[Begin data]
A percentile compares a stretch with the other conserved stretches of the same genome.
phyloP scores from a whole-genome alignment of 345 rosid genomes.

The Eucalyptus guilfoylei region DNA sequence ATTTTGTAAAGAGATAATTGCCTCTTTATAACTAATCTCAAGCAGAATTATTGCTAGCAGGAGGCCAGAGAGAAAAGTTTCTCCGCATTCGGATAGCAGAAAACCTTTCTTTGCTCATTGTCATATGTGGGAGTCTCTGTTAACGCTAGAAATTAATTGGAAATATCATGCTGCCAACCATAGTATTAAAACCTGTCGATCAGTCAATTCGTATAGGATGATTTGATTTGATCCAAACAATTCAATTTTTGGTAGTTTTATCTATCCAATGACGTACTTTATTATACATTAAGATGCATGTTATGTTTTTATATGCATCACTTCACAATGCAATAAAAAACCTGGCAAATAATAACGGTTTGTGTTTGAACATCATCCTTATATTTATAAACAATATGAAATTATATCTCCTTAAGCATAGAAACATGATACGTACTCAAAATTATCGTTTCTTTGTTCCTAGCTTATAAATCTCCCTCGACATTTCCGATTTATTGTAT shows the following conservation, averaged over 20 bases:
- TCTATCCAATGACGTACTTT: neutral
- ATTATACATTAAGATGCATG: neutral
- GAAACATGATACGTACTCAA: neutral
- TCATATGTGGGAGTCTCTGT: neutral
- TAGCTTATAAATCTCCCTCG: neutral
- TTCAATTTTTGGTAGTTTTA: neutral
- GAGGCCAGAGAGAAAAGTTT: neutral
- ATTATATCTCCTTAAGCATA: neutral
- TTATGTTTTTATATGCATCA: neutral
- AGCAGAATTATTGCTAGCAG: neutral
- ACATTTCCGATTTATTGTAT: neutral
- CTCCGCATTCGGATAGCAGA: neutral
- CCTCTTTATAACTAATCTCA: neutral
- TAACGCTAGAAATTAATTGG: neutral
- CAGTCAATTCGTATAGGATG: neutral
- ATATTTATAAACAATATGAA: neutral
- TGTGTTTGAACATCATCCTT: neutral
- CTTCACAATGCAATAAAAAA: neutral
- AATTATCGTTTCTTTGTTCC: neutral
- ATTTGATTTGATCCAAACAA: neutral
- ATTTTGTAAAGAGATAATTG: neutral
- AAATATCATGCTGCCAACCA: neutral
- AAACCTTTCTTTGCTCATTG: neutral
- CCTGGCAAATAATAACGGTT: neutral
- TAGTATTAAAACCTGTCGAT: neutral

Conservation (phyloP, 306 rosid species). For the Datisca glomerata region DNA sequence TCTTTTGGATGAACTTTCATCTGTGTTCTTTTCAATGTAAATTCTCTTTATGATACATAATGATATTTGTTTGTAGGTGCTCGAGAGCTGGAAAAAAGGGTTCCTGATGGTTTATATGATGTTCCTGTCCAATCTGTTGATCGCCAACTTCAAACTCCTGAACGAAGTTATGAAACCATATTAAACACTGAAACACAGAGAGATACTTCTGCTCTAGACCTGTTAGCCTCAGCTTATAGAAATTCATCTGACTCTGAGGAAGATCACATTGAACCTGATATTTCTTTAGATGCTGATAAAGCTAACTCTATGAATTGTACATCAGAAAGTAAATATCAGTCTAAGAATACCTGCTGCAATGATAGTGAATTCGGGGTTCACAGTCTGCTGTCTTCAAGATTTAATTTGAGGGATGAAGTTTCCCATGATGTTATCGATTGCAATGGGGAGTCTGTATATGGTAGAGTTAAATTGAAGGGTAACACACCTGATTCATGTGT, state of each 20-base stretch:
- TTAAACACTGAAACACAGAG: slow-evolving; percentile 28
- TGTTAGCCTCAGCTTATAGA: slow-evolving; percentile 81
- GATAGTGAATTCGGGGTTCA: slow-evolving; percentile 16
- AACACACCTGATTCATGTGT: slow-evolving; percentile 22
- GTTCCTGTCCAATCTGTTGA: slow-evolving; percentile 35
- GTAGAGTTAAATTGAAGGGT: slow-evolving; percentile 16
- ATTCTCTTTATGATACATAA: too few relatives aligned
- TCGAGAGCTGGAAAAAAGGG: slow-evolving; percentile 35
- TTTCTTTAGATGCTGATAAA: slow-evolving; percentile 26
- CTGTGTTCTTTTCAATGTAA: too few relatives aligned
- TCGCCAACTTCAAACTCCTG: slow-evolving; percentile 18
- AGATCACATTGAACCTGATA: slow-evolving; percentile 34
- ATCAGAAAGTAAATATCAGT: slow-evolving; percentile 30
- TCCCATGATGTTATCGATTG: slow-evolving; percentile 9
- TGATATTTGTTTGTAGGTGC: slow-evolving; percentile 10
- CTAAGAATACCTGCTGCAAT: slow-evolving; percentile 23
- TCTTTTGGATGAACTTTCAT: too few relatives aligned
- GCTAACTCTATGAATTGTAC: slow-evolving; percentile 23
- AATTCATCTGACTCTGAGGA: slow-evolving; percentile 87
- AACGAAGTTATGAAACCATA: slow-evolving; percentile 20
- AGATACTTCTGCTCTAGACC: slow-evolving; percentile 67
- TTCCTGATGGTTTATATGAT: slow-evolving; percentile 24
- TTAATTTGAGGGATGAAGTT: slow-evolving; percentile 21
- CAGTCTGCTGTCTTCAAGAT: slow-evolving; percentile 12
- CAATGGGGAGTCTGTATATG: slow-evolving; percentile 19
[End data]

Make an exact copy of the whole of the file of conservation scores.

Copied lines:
A percentile compares a stretch with the other conserved stretches of the same genome.
phyloP scores from a whole-genome alignment of 345 rosid genomes.

The Eucalyptus guilfoylei region DNA sequence ATTTTGTAAAGAGATAATTGCCTCTTTATAACTAATCTCAAGCAGAATTATTGCTAGCAGGAGGCCAGAGAGAAAAGTTTCTCCGCATTCGGATAGCAGAAAACCTTTCTTTGCTCATTGTCATATGTGGGAGTCTCTGTTAACGCTAGAAATTAATTGGAAATATCATGCTGCCAACCATAGTATTAAAACCTGTCGATCAGTCAATTCGTATAGGATGATTTGATTTGATCCAAACAATTCAATTTTTGGTAGTTTTATCTATCCAATGACGTACTTTATTATACATTAAGATGCATGTTATGTTTTTATATGCATCACTTCACAATGCAATAAAAAACCTGGCAAATAATAACGGTTTGTGTTTGAACATCATCCTTATATTTATAAACAATATGAAATTATATCTCCTTAAGCATAGAAACATGATACGTACTCAAAATTATCGTTTCTTTGTTCCTAGCTTATAAATCTCCCTCGACATTTCCGATTTATTGTAT shows the following conservation, averaged over 20 bases:
- TCTATCCAATGACGTACTTT: neutral
- ATTATACATTAAGATGCATG: neutral
- GAAACATGATACGTACTCAA: neutral
- TCATATGTGGGAGTCTCTGT: neutral
- TAGCTTATAAATCTCCCTCG: neutral
- TTCAATTTTTGGTAGTTTTA: neutral
- GAGGCCAGAGAGAAAAGTTT: neutral
- ATTATATCTCCTTAAGCATA: neutral
- TTATGTTTTTATATGCATCA: neutral
- AGCAGAATTATTGCTAGCAG: neutral
- ACATTTCCGATTTATTGTAT: neutral
- CTCCGCATTCGGATAGCAGA: neutral
- CCTCTTTATAACTAATCTCA: neutral
- TAACGCTAGAAATTAATTGG: neutral
- CAGTCAATTCGTATAGGATG: neutral
- ATATTTATAAACAATATGAA: neutral
- TGTGTTTGAACATCATCCTT: neutral
- CTTCACAATGCAATAAAAAA: neutral
- AATTATCGTTTCTTTGTTCC: neutral
- ATTTGATTTGATCCAAACAA: neutral
- ATTTTGTAAAGAGATAATTG: neutral
- AAATATCATGCTGCCAACCA: neutral
- AAACCTTTCTTTGCTCATTG: neutral
- CCTGGCAAATAATAACGGTT: neutral
- TAGTATTAAAACCTGTCGAT: neutral

Conservation (phyloP, 306 rosid species). For the Datisca glomerata region DNA sequence TCTTTTGGATGAACTTTCATCTGTGTTCTTTTCAATGTAAATTCTCTTTATGATACATAATGATATTTGTTTGTAGGTGCTCGAGAGCTGGAAAAAAGGGTTCCTGATGGTTTATATGATGTTCCTGTCCAATCTGTTGATCGCCAACTTCAAACTCCTGAACGAAGTTATGAAACCATATTAAACACTGAAACACAGAGAGATACTTCTGCTCTAGACCTGTTAGCCTCAGCTTATAGAAATTCATCTGACTCTGAGGAAGATCACATTGAACCTGATATTTCTTTAGATGCTGATAAAGCTAACTCTATGAATTGTACATCAGAAAGTAAATATCAGTCTAAGAATACCTGCTGCAATGATAGTGAATTCGGGGTTCACAGTCTGCTGTCTTCAAGATTTAATTTGAGGGATGAAGTTTCCCATGATGTTATCGATTGCAATGGGGAGTCTGTATATGGTAGAGTTAAATTGAAGGGTAACACACCTGATTCATGTGT, state of each 20-base stretch:
- TTAAACACTGAAACACAGAG: slow-evolving; percentile 28
- TGTTAGCCTCAGCTTATAGA: slow-evolving; percentile 81
- GATAGTGAATTCGGGGTTCA: slow-evolving; percentile 16
- AACACACCTGATTCATGTGT: slow-evolving; percentile 22
- GTTCCTGTCCAATCTGTTGA: slow-evolving; percentile 35
- GTAGAGTTAAATTGAAGGGT: slow-evolving; percentile 16
- ATTCTCTTTATGATACATAA: too few relatives aligned
- TCGAGAGCTGGAAAAAAGGG: slow-evolving; percentile 35
- TTTCTTTAGATGCTGATAAA: slow-evolving; percentile 26
- CTGTGTTCTTTTCAATGTAA: too few relatives aligned
- TCGCCAACTTCAAACTCCTG: slow-evolving; percentile 18
- AGATCACATTGAACCTGATA: slow-evolving; percentile 34
- ATCAGAAAGTAAATATCAGT: slow-evolving; percentile 30
- TCCCATGATGTTATCGATTG: slow-evolving; percentile 9
- TGATATTTGTTTGTAGGTGC: slow-evolving; percentile 10
- CTAAGAATACCTGCTGCAAT: slow-evolving; percentile 23
- TCTTTTGGATGAACTTTCAT: too few relatives aligned
- GCTAACTCTATGAATTGTAC: slow-evolving; percentile 23
- AATTCATCTGACTCTGAGGA: slow-evolving; percentile 87
- AACGAAGTTATGAAACCATA: slow-evolving; percentile 20
- AGATACTTCTGCTCTAGACC: slow-evolving; percentile 67
- TTCCTGATGGTTTATATGAT: slow-evolving; percentile 24
- TTAATTTGAGGGATGAAGTT: slow-evolving; percentile 21
- CAGTCTGCTGTCTTCAAGAT: slow-evolving; percentile 12
- CAATGGGGAGTCTGTATATG: slow-evolving; percentile 19